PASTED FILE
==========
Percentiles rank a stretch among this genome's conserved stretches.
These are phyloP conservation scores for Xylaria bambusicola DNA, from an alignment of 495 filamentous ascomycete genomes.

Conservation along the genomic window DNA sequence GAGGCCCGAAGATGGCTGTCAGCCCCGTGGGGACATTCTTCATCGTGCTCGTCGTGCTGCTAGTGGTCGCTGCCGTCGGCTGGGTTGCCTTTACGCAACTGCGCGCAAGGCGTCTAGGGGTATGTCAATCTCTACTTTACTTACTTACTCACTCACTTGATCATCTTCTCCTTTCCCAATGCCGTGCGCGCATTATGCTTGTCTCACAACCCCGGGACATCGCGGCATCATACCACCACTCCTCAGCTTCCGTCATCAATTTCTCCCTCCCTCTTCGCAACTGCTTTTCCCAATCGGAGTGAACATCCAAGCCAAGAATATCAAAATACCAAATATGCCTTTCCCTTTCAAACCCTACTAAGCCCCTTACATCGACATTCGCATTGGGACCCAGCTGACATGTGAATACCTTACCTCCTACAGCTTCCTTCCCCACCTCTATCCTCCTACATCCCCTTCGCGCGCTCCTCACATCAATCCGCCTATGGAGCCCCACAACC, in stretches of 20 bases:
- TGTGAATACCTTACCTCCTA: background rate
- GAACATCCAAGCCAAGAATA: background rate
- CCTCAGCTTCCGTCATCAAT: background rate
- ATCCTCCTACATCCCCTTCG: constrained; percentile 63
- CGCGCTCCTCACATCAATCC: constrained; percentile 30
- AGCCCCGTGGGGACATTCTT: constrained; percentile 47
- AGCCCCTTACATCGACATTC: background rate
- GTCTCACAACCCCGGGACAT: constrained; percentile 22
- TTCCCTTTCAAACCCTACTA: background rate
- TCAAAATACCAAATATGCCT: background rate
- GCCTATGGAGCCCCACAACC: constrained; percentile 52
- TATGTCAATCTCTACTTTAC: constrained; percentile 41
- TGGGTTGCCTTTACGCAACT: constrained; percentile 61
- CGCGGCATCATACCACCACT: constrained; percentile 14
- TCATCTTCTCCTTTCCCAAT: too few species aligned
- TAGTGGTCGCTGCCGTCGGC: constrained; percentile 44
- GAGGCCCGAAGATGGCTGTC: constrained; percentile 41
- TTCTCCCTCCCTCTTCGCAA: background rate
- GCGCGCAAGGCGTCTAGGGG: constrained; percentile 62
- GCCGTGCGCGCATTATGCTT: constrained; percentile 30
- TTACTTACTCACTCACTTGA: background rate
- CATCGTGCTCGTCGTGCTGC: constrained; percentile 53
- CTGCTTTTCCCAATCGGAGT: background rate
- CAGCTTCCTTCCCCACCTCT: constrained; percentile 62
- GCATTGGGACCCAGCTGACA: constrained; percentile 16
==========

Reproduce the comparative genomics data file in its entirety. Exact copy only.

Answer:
Percentiles rank a stretch among this genome's conserved stretches.
These are phyloP conservation scores for Xylaria bambusicola DNA, from an alignment of 495 filamentous ascomycete genomes.

Conservation along the genomic window DNA sequence GAGGCCCGAAGATGGCTGTCAGCCCCGTGGGGACATTCTTCATCGTGCTCGTCGTGCTGCTAGTGGTCGCTGCCGTCGGCTGGGTTGCCTTTACGCAACTGCGCGCAAGGCGTCTAGGGGTATGTCAATCTCTACTTTACTTACTTACTCACTCACTTGATCATCTTCTCCTTTCCCAATGCCGTGCGCGCATTATGCTTGTCTCACAACCCCGGGACATCGCGGCATCATACCACCACTCCTCAGCTTCCGTCATCAATTTCTCCCTCCCTCTTCGCAACTGCTTTTCCCAATCGGAGTGAACATCCAAGCCAAGAATATCAAAATACCAAATATGCCTTTCCCTTTCAAACCCTACTAAGCCCCTTACATCGACATTCGCATTGGGACCCAGCTGACATGTGAATACCTTACCTCCTACAGCTTCCTTCCCCACCTCTATCCTCCTACATCCCCTTCGCGCGCTCCTCACATCAATCCGCCTATGGAGCCCCACAACC, in stretches of 20 bases:
- TGTGAATACCTTACCTCCTA: background rate
- GAACATCCAAGCCAAGAATA: background rate
- CCTCAGCTTCCGTCATCAAT: background rate
- ATCCTCCTACATCCCCTTCG: constrained; percentile 63
- CGCGCTCCTCACATCAATCC: constrained; percentile 30
- AGCCCCGTGGGGACATTCTT: constrained; percentile 47
- AGCCCCTTACATCGACATTC: background rate
- GTCTCACAACCCCGGGACAT: constrained; percentile 22
- TTCCCTTTCAAACCCTACTA: background rate
- TCAAAATACCAAATATGCCT: background rate
- GCCTATGGAGCCCCACAACC: constrained; percentile 52
- TATGTCAATCTCTACTTTAC: constrained; percentile 41
- TGGGTTGCCTTTACGCAACT: constrained; percentile 61
- CGCGGCATCATACCACCACT: constrained; percentile 14
- TCATCTTCTCCTTTCCCAAT: too few species aligned
- TAGTGGTCGCTGCCGTCGGC: constrained; percentile 44
- GAGGCCCGAAGATGGCTGTC: constrained; percentile 41
- TTCTCCCTCCCTCTTCGCAA: background rate
- GCGCGCAAGGCGTCTAGGGG: constrained; percentile 62
- GCCGTGCGCGCATTATGCTT: constrained; percentile 30
- TTACTTACTCACTCACTTGA: background rate
- CATCGTGCTCGTCGTGCTGC: constrained; percentile 53
- CTGCTTTTCCCAATCGGAGT: background rate
- CAGCTTCCTTCCCCACCTCT: constrained; percentile 62
- GCATTGGGACCCAGCTGACA: constrained; percentile 16